She laughed again, but I didn’t want to come across as one of those assholes who always rags on girls, so I said: “Seriously though, that must be a tough job. I could never do that.”

“It has ups and downs,” she said. “Spending in this place can get out of control.”

“So where are you from? I asked. “How did ya end up here?”

She told me she was from a little place in England called Exeter, and that she’d gone to Brown to study economics when she left high school. She didn’t know anyone in the US when she arrived, but ended up rooming with a budding physicist named Gina Cross.

Gina had been snapped by Black Mesa’s recruiters, who funded her PhD and Doctorate in exchange for a stake in her work, and when she’d joined the payroll, she’d recommended Lauren for a job as a bean counter.

“So nepotism does pay off?”

“More or less,” she said, “But I wouldn’t say that to the person who handles your payslips.”

“Okay, fair point.”

“What about you Barney? What’s your story?”

I told her about life growing up in Iowa with Joe and my old man. About how it was tough without a mom and how dull things were out in the sticks. I ended up going on about how I moved to Albuquerque to try to get a degree, but dropped out and got stuck there, about working at the gun store, my crappy apartment, and how a steady pay cheque and free rent had dragged me out into the desert.

By this point I’d sunk a couple more drinks, and I was beginning to loosen up a bit, when she asked me:

“But what made you want to be a security guard?”

To be honest, I didn’t have a proper answer for her, other than the fact that it seemed like a good idea at the time. My dad was a cop, and now my brother was too, so I thought that it would be like that but less hassle.

“It’s not really, like, my calling,” I said, “The whole security thing, it’s just a stop gap.”

“So what do you really want to do?” Lauren asked.

“Well,” I said. “I wanna lead people, and help people, and do something where I really make a difference, you know?”

There was a pause.

“I’ve no idea,” I finished lamely.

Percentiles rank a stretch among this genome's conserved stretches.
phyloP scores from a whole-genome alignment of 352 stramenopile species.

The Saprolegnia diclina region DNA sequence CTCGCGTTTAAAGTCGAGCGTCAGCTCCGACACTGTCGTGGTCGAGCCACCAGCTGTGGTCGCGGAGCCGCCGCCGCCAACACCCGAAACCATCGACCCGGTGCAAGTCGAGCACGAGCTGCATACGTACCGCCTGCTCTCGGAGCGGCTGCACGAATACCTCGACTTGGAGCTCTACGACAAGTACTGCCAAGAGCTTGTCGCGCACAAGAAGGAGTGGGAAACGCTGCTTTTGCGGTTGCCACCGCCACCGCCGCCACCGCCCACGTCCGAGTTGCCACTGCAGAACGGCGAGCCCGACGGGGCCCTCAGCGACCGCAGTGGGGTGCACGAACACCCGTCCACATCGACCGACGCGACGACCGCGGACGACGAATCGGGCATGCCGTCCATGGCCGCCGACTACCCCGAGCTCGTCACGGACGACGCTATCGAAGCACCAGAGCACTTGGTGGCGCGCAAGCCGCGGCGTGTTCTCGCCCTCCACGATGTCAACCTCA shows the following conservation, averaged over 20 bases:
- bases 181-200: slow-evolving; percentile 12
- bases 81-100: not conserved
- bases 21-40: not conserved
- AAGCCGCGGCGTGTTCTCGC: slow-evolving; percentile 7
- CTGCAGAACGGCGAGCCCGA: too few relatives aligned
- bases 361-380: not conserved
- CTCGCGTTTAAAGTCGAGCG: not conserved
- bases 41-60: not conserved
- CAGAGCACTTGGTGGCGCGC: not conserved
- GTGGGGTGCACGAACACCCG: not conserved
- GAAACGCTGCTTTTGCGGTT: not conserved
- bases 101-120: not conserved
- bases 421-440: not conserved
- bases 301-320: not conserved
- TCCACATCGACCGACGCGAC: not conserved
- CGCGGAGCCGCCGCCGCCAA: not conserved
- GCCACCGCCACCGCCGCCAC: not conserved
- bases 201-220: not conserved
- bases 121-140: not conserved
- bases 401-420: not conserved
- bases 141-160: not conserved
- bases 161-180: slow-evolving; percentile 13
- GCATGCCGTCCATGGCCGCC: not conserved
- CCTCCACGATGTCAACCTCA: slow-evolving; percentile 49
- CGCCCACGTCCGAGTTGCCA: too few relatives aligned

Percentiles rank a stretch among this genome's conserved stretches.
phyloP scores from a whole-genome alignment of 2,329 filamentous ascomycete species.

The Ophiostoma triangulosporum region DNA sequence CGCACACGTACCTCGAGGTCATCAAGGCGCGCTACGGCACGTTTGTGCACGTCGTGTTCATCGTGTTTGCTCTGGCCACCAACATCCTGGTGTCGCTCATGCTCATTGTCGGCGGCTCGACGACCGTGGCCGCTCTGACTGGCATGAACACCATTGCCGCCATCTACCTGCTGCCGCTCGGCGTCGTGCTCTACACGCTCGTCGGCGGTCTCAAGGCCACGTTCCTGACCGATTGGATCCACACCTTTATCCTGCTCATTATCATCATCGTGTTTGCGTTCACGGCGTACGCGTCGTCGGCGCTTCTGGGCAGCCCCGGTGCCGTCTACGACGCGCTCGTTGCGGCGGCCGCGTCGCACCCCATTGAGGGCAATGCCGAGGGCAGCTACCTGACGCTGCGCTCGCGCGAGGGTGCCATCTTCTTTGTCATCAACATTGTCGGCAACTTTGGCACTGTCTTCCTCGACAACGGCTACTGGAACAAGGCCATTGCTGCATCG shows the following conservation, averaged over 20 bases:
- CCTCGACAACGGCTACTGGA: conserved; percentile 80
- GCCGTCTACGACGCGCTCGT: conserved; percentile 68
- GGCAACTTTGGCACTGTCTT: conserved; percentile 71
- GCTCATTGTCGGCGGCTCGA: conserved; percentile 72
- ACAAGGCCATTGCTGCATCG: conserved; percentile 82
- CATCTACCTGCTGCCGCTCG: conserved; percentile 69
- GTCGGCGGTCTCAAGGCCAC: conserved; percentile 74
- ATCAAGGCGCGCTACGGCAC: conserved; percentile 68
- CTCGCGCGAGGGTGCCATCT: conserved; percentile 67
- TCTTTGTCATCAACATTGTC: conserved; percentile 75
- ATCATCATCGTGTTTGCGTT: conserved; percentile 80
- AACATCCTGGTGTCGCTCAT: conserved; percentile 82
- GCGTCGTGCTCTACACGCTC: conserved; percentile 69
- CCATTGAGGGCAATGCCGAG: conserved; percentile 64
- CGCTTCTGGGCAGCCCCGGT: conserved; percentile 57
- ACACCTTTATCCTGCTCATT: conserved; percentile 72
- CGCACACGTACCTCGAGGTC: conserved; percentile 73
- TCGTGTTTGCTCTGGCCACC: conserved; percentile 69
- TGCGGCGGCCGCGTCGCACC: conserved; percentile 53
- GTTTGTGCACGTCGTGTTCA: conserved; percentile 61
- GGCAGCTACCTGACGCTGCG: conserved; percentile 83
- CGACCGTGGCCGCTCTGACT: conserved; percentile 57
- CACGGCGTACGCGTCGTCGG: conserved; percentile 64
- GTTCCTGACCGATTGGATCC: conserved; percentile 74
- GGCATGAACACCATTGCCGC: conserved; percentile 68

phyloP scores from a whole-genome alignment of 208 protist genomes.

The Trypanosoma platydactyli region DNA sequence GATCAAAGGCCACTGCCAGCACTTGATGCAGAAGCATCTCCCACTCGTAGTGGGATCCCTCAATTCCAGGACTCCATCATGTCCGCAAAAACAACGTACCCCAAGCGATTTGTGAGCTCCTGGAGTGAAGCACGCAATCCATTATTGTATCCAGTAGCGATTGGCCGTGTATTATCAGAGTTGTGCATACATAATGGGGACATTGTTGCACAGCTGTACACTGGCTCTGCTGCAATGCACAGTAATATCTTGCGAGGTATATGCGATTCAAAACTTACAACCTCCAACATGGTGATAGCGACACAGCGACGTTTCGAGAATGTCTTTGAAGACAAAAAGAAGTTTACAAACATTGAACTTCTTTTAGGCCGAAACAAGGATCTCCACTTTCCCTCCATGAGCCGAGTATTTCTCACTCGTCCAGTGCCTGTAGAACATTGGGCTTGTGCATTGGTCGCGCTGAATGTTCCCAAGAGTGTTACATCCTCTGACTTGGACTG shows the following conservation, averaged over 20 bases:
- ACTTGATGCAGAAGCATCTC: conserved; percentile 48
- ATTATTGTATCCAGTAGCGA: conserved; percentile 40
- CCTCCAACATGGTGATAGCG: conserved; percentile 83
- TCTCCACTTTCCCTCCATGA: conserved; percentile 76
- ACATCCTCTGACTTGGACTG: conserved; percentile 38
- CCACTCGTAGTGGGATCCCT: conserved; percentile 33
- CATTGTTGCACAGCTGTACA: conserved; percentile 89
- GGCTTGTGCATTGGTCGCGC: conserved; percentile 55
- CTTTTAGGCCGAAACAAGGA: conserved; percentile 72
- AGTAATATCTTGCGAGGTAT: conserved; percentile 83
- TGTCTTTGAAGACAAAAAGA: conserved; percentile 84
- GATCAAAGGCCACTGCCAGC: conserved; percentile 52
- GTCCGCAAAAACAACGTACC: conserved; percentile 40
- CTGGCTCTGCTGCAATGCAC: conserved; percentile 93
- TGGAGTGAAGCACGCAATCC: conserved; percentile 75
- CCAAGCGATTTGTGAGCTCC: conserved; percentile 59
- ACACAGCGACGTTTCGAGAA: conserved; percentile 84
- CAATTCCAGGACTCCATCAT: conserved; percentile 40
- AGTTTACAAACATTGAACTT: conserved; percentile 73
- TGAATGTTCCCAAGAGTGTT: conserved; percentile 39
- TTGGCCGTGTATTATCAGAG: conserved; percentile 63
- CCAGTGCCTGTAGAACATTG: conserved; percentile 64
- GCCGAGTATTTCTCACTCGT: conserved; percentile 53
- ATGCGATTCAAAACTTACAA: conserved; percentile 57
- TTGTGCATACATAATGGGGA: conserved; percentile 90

“Well maybe you make a difference already,” she said. “You’ve made a difference to my night anyway.”

“Really?”

“Sure. I got to chat with someone who doesn’t care at all about science. You’ve no idea how nice that is.”

I laughed, and she laughed, and then I looked at her. There was something about Lauren. She was a lot like Freeman really. Quiet and smart, and a really good listener – someone who made you feel like you’re the most important person in the room. I’d been so engrossed in our conversation that I’d forgotten to be steamed about Gordon stealing Dr Cross.

“Hey, do you wanna dance with me?” I asked, before I could stop myself. “I feel like making shapes.”

“I will if you promise to never say that phrase again,” she said, and took me by hand.

We stood up together, and I told Gordon we were going to dance for a bit. As I’d predicted, him and Gina were now debating and didn’t even notice us. I shrugged, and we took to the dance floor.

At first I kept my distance, trying to look casual: I didn’t want Lauren to think I was some kinda creep or anything, but then the music slowed down and a voice from the speakers said:

“All righty folks, we’ve had a request for a song for all the lovers out there, so grab a partner and let’s take it slow, m’kay?”

I shook my head. “

“Otis Laurey a DJ,” I said. “Now I’ve seen it all.”

I was about to make an excuse and go back to the table, but Lauren actually grabbed my wrists and put my hands on her hips.

“I like this song,” she shrugged.

“Me too,” I said, even though I’d never heard it.

The more I looked at her, the cuter she was. Okay, so maybe she wasn’t holographic, but I wasn’t going to hold that against anyone.

Eventually the night wound down, and the bar began to empty. The four of us trudged back to the train stop and prepared to go our separate ways. Just as Lauren’s monorail pulled up I said to her:

“So, hey, I had a really nice time tonight.”

“Me too,” she said.

“So, um … when can I see you again?” I asked. “I mean, should old acquaintance be forgot and stuff, right?”

She smirked at me, took out a pen, and scribbled something on the back of my arm. Then she stood on her tip toes and kissed my stubbly cheek.

“Happy new year Calhoun,” she said.

“Yeah you too,” I said, feeling my heart rise like warm dough.

The ladies got on their train and left, while Gordon and I sped back to our dorms. I smiled at the phone number Lauren had scrawled on my bare skin.

“I tell ya what Gordon,” I said to, “I have a feeling 2003 is gonna be my year.”

He passed out on my shoulder.

Published by itshendo

Callum Henderson is a carbon-based life form who graduated with a degree in Journalism and Creative Writing from the University of Strathclyde in 2016.